Monday, July 5, 2021

David Geffen, Yale, and Naming Rights

Annie-gavin-lQTf50hbg2Y-unsplashOne June 30, Yale announced that its drama school had received a $150 million gift from David Geffen. With that gift, Yale has eliminated tuition for its drama students. It explained that his gift has "remov[ed] financial barriers to access."

According to the school, the $150 million donation is the largest in the history of American theater. And when you make the largest gift in the history of American theater, you get some benefits. Geffen's benefit? The Yale drama school has renamed itself--it is now the David Geffen School of Drama at Yale.

This isn't the first time a wealthy donor has gotten their name put on something they donated to, of course. It's not even the first time David Geffen has gotten his name on something: Lincoln Center's Avery Fisher Hall has been David Geffen Hall since he gave $100 million to Lincoln Center in the mid-2010s (or at least since Lincoln Center bought back the naming rights from the Fisher family).

The gift brings up a couple questions, neither of which is new, but both of which may be worth reexploring. The first is, does Yale really need $150 million more? And don't get me wrong--I'm in favor of both supporting artists and making education more affordable. But with its  $31.2 billion endowment, there may be other drama schools that would have benefited more from a $150 million gift. (I'm planning on writing a little more about this later in the week, so I'll leave it here for now.)

The second is the deductibility of his gift. Specifically, the fact that he gets his name on the school does not create a quid pro quo for tax purposes. But clearly getting his name on the school has some actual tangible value to David Geffen. And it clearly has value to other donors, like Avery Fisher.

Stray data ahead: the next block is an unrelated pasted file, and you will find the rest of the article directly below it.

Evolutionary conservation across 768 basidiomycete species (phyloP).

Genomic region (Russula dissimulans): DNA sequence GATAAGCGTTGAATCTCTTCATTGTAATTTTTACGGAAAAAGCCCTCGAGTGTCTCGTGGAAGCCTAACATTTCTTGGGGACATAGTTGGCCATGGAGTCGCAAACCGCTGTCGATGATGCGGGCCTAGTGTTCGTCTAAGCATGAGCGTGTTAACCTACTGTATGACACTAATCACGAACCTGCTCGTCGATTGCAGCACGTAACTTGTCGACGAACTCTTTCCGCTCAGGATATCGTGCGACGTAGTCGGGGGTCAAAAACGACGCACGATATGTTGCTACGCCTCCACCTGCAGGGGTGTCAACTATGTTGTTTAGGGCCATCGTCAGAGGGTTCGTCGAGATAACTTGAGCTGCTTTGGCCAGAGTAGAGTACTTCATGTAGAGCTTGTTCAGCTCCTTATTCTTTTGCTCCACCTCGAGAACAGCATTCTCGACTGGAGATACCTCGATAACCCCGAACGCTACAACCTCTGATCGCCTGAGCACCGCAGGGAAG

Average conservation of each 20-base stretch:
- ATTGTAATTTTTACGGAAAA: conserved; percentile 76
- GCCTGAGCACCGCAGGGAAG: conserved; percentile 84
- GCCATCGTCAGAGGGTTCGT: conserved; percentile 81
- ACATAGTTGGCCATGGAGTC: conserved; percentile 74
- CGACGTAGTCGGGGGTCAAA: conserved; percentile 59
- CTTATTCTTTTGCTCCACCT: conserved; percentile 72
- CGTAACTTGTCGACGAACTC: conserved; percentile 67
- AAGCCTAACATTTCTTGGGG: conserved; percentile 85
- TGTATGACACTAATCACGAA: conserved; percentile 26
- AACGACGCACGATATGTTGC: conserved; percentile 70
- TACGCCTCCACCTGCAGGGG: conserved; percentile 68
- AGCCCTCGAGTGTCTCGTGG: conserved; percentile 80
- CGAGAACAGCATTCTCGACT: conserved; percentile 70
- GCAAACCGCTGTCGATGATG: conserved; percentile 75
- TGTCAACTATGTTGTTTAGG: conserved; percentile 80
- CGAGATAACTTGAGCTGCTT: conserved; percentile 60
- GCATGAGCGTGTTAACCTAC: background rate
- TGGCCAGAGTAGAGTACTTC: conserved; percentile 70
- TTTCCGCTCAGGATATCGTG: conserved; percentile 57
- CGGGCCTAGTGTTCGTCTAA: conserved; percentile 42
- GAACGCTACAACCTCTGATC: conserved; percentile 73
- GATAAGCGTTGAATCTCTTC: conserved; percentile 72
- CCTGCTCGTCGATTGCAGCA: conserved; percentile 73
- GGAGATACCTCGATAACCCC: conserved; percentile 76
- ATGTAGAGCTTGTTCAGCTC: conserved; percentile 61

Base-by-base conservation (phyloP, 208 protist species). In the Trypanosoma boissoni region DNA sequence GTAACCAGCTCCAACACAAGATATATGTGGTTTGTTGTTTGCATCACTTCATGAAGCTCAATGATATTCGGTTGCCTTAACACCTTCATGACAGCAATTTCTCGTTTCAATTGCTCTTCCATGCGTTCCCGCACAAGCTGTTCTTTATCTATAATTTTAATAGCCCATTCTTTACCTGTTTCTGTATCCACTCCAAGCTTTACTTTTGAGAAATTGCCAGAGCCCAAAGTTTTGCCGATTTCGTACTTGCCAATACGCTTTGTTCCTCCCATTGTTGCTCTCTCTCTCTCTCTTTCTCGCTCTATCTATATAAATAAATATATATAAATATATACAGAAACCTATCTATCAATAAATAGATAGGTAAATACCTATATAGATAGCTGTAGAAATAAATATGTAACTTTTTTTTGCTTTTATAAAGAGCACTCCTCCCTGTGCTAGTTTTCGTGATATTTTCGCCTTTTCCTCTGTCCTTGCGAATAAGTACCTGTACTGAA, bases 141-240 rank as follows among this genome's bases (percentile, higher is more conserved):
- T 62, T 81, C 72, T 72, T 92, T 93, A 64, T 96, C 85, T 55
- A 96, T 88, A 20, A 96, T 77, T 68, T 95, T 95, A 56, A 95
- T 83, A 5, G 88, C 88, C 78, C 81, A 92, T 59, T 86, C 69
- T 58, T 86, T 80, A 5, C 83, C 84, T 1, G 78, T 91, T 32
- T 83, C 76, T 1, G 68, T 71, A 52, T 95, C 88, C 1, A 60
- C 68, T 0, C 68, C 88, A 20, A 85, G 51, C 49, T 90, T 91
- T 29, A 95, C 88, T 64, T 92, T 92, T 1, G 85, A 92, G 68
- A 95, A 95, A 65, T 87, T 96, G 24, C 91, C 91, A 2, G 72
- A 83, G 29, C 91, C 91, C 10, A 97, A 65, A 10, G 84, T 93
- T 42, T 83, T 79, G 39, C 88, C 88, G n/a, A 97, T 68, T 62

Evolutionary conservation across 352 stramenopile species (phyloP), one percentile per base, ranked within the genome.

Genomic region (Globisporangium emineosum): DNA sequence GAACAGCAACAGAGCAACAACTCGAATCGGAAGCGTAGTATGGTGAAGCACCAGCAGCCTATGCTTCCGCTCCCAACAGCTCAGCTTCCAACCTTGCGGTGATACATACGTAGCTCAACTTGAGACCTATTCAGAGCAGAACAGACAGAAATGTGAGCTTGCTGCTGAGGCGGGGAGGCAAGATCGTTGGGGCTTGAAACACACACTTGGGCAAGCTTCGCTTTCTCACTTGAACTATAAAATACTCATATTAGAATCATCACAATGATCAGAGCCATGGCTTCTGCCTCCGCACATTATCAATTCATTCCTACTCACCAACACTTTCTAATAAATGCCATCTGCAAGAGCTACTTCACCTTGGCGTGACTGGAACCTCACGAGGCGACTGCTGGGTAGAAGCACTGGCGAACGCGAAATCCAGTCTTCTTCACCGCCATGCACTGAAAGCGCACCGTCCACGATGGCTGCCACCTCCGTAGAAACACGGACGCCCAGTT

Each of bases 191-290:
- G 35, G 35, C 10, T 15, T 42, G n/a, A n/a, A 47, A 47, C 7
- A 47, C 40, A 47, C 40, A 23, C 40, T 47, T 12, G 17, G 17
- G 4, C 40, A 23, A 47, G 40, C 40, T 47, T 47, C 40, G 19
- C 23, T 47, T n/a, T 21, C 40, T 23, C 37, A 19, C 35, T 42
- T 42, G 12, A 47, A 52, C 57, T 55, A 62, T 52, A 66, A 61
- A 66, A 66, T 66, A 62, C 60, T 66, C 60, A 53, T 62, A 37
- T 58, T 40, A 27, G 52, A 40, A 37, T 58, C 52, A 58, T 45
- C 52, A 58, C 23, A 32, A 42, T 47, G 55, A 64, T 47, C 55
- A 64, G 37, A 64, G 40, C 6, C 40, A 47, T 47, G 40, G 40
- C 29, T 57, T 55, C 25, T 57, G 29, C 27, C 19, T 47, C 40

There are, of course, problems with reducing charitable deductions for naming rights. We'd have to figure out what the naming rights are worth and it would likely reduce the willingness of donors to make massive donations, which may or may not be a good thing. But it seems odd that we have this type of tax advantage. Because it's more than the upside-down subsidy of a deduction: this is a tax benefit that is essentially only available to the tremendously wealthy.

Photo by Annie Gavin on Unsplash.

Samuel D. Brunson

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Sam: It's quite likely that Geffen didn't get much of a tax benefit because it's not likely that he has $300 million of annual income. Warren Buffet, in a June 23, 2021, News Release (posted on the Berkshire Hathaway web site), wrote that “the $41 billion of Berkshire shares I have donated . . . has led to only about 40¢ of tax savings per $1,000 given. That’s because I have relatively little income.” That is about four one-hundredths of one percent. I'd bet that Geffen is in approximately the same boat.

Posted by: Harvey Philip Dale | Jul 6, 2021 6:27:19 AM

Thanks Harvey. You're absolutely right that there are a lot more factors that go into deduction than just the amount. I've looked, but I can't tell from public information whether he donated $150 million in one shot or if he pledged that amount to be given over time. I also can't find whether it is cash or in-kind (or a combination of both). For that matter, I don't know whether Geffen has income or just appreciating assets. And all of those things factor into whether (and how much) he can deduct of this gift.

Posted by: Sam Brunson | Jul 6, 2021 8:31:14 AM

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